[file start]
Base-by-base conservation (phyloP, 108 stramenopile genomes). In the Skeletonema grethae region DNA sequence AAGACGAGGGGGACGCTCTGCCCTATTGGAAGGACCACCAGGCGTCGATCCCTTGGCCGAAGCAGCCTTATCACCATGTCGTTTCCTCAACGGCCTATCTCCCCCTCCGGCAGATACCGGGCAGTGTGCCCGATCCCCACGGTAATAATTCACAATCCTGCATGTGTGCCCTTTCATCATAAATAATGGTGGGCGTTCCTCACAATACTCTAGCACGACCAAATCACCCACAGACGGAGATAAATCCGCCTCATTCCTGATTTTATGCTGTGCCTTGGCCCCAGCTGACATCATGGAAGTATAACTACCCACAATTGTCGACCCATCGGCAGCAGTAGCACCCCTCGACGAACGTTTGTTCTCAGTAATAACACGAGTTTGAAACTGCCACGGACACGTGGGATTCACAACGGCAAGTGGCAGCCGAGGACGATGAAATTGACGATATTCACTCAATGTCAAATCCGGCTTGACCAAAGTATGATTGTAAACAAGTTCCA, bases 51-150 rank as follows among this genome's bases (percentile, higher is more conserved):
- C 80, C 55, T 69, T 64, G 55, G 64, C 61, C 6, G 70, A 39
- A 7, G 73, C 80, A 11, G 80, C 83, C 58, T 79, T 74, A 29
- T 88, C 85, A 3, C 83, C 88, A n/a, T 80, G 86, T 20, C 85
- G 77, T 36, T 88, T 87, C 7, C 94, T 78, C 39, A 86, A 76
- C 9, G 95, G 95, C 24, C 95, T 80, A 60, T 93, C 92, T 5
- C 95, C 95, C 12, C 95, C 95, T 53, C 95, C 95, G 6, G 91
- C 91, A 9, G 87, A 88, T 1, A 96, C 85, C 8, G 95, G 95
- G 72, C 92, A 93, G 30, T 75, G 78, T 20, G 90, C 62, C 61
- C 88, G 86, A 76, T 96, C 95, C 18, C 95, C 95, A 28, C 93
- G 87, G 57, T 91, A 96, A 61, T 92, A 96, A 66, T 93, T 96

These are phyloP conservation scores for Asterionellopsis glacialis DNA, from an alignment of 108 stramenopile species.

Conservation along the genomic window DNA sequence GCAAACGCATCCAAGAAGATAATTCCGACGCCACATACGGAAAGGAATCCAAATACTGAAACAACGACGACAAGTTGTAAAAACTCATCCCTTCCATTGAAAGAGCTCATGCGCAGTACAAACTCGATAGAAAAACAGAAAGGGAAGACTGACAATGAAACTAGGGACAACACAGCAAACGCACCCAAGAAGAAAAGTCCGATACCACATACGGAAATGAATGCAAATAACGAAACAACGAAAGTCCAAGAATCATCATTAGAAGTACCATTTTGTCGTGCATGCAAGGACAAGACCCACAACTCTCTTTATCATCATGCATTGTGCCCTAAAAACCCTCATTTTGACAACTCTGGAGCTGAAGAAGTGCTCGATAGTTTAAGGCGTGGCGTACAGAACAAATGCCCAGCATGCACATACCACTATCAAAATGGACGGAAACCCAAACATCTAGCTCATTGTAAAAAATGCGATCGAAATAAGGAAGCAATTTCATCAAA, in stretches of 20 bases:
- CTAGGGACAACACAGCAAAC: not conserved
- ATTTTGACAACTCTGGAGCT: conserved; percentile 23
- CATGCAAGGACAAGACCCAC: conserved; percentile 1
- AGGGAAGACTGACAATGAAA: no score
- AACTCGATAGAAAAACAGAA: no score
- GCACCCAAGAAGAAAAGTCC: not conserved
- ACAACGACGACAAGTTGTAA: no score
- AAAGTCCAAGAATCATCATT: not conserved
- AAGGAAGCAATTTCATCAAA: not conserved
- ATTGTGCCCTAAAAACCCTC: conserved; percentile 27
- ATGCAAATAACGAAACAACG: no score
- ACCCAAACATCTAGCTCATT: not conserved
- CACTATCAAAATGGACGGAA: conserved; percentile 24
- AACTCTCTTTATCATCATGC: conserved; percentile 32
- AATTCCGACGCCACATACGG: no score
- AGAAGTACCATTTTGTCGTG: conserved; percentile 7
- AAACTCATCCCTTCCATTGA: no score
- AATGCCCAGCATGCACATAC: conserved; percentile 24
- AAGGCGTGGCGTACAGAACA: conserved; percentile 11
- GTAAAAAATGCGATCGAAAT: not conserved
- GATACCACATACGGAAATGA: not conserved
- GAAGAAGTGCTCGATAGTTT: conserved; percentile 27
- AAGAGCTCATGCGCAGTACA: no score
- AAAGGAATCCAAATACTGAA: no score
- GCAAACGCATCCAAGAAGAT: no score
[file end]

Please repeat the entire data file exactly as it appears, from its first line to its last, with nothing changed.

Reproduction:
Base-by-base conservation (phyloP, 108 stramenopile genomes). In the Skeletonema grethae region DNA sequence AAGACGAGGGGGACGCTCTGCCCTATTGGAAGGACCACCAGGCGTCGATCCCTTGGCCGAAGCAGCCTTATCACCATGTCGTTTCCTCAACGGCCTATCTCCCCCTCCGGCAGATACCGGGCAGTGTGCCCGATCCCCACGGTAATAATTCACAATCCTGCATGTGTGCCCTTTCATCATAAATAATGGTGGGCGTTCCTCACAATACTCTAGCACGACCAAATCACCCACAGACGGAGATAAATCCGCCTCATTCCTGATTTTATGCTGTGCCTTGGCCCCAGCTGACATCATGGAAGTATAACTACCCACAATTGTCGACCCATCGGCAGCAGTAGCACCCCTCGACGAACGTTTGTTCTCAGTAATAACACGAGTTTGAAACTGCCACGGACACGTGGGATTCACAACGGCAAGTGGCAGCCGAGGACGATGAAATTGACGATATTCACTCAATGTCAAATCCGGCTTGACCAAAGTATGATTGTAAACAAGTTCCA, bases 51-150 rank as follows among this genome's bases (percentile, higher is more conserved):
- C 80, C 55, T 69, T 64, G 55, G 64, C 61, C 6, G 70, A 39
- A 7, G 73, C 80, A 11, G 80, C 83, C 58, T 79, T 74, A 29
- T 88, C 85, A 3, C 83, C 88, A n/a, T 80, G 86, T 20, C 85
- G 77, T 36, T 88, T 87, C 7, C 94, T 78, C 39, A 86, A 76
- C 9, G 95, G 95, C 24, C 95, T 80, A 60, T 93, C 92, T 5
- C 95, C 95, C 12, C 95, C 95, T 53, C 95, C 95, G 6, G 91
- C 91, A 9, G 87, A 88, T 1, A 96, C 85, C 8, G 95, G 95
- G 72, C 92, A 93, G 30, T 75, G 78, T 20, G 90, C 62, C 61
- C 88, G 86, A 76, T 96, C 95, C 18, C 95, C 95, A 28, C 93
- G 87, G 57, T 91, A 96, A 61, T 92, A 96, A 66, T 93, T 96

These are phyloP conservation scores for Asterionellopsis glacialis DNA, from an alignment of 108 stramenopile species.

Conservation along the genomic window DNA sequence GCAAACGCATCCAAGAAGATAATTCCGACGCCACATACGGAAAGGAATCCAAATACTGAAACAACGACGACAAGTTGTAAAAACTCATCCCTTCCATTGAAAGAGCTCATGCGCAGTACAAACTCGATAGAAAAACAGAAAGGGAAGACTGACAATGAAACTAGGGACAACACAGCAAACGCACCCAAGAAGAAAAGTCCGATACCACATACGGAAATGAATGCAAATAACGAAACAACGAAAGTCCAAGAATCATCATTAGAAGTACCATTTTGTCGTGCATGCAAGGACAAGACCCACAACTCTCTTTATCATCATGCATTGTGCCCTAAAAACCCTCATTTTGACAACTCTGGAGCTGAAGAAGTGCTCGATAGTTTAAGGCGTGGCGTACAGAACAAATGCCCAGCATGCACATACCACTATCAAAATGGACGGAAACCCAAACATCTAGCTCATTGTAAAAAATGCGATCGAAATAAGGAAGCAATTTCATCAAA, in stretches of 20 bases:
- CTAGGGACAACACAGCAAAC: not conserved
- ATTTTGACAACTCTGGAGCT: conserved; percentile 23
- CATGCAAGGACAAGACCCAC: conserved; percentile 1
- AGGGAAGACTGACAATGAAA: no score
- AACTCGATAGAAAAACAGAA: no score
- GCACCCAAGAAGAAAAGTCC: not conserved
- ACAACGACGACAAGTTGTAA: no score
- AAAGTCCAAGAATCATCATT: not conserved
- AAGGAAGCAATTTCATCAAA: not conserved
- ATTGTGCCCTAAAAACCCTC: conserved; percentile 27
- ATGCAAATAACGAAACAACG: no score
- ACCCAAACATCTAGCTCATT: not conserved
- CACTATCAAAATGGACGGAA: conserved; percentile 24
- AACTCTCTTTATCATCATGC: conserved; percentile 32
- AATTCCGACGCCACATACGG: no score
- AGAAGTACCATTTTGTCGTG: conserved; percentile 7
- AAACTCATCCCTTCCATTGA: no score
- AATGCCCAGCATGCACATAC: conserved; percentile 24
- AAGGCGTGGCGTACAGAACA: conserved; percentile 11
- GTAAAAAATGCGATCGAAAT: not conserved
- GATACCACATACGGAAATGA: not conserved
- GAAGAAGTGCTCGATAGTTT: conserved; percentile 27
- AAGAGCTCATGCGCAGTACA: no score
- AAAGGAATCCAAATACTGAA: no score
- GCAAACGCATCCAAGAAGAT: no score